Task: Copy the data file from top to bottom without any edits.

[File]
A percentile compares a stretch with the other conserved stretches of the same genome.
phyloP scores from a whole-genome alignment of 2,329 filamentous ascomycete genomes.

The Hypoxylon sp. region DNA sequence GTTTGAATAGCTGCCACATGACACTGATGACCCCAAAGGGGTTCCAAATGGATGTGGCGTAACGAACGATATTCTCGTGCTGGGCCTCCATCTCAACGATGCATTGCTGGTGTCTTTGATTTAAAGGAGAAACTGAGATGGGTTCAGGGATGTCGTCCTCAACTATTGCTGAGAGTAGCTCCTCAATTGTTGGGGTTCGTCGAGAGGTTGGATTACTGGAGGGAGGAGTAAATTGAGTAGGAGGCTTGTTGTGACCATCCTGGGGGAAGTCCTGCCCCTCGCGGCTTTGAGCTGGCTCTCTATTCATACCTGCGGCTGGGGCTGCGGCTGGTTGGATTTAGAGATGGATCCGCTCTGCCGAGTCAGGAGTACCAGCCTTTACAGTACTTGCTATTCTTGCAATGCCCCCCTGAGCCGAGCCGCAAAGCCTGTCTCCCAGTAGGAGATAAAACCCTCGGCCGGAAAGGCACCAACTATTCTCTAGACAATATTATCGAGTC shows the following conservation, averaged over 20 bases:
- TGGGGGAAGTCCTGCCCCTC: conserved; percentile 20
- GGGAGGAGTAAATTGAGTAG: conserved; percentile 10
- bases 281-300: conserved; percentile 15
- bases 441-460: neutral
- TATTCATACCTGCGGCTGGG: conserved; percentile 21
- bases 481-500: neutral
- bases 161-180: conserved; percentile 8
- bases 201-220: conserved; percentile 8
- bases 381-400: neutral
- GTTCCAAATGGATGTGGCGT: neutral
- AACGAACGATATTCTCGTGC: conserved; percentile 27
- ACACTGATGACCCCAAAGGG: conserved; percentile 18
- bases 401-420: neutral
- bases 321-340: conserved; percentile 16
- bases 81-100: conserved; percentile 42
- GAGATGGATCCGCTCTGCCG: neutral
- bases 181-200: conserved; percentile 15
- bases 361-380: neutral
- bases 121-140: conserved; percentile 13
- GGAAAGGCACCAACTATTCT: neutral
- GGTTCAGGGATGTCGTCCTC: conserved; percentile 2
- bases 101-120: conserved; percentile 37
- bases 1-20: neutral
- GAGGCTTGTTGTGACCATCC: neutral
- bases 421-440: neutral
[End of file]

A percentile compares a stretch with the other conserved stretches of the same genome.
phyloP scores from a whole-genome alignment of 2,329 filamentous ascomycete genomes.

The Hypoxylon sp. region DNA sequence GTTTGAATAGCTGCCACATGACACTGATGACCCCAAAGGGGTTCCAAATGGATGTGGCGTAACGAACGATATTCTCGTGCTGGGCCTCCATCTCAACGATGCATTGCTGGTGTCTTTGATTTAAAGGAGAAACTGAGATGGGTTCAGGGATGTCGTCCTCAACTATTGCTGAGAGTAGCTCCTCAATTGTTGGGGTTCGTCGAGAGGTTGGATTACTGGAGGGAGGAGTAAATTGAGTAGGAGGCTTGTTGTGACCATCCTGGGGGAAGTCCTGCCCCTCGCGGCTTTGAGCTGGCTCTCTATTCATACCTGCGGCTGGGGCTGCGGCTGGTTGGATTTAGAGATGGATCCGCTCTGCCGAGTCAGGAGTACCAGCCTTTACAGTACTTGCTATTCTTGCAATGCCCCCCTGAGCCGAGCCGCAAAGCCTGTCTCCCAGTAGGAGATAAAACCCTCGGCCGGAAAGGCACCAACTATTCTCTAGACAATATTATCGAGTC shows the following conservation, averaged over 20 bases:
- TGGGGGAAGTCCTGCCCCTC: conserved; percentile 20
- GGGAGGAGTAAATTGAGTAG: conserved; percentile 10
- bases 281-300: conserved; percentile 15
- bases 441-460: neutral
- TATTCATACCTGCGGCTGGG: conserved; percentile 21
- bases 481-500: neutral
- bases 161-180: conserved; percentile 8
- bases 201-220: conserved; percentile 8
- bases 381-400: neutral
- GTTCCAAATGGATGTGGCGT: neutral
- AACGAACGATATTCTCGTGC: conserved; percentile 27
- ACACTGATGACCCCAAAGGG: conserved; percentile 18
- bases 401-420: neutral
- bases 321-340: conserved; percentile 16
- bases 81-100: conserved; percentile 42
- GAGATGGATCCGCTCTGCCG: neutral
- bases 181-200: conserved; percentile 15
- bases 361-380: neutral
- bases 121-140: conserved; percentile 13
- GGAAAGGCACCAACTATTCT: neutral
- GGTTCAGGGATGTCGTCCTC: conserved; percentile 2
- bases 101-120: conserved; percentile 37
- bases 1-20: neutral
- GAGGCTTGTTGTGACCATCC: neutral
- bases 421-440: neutral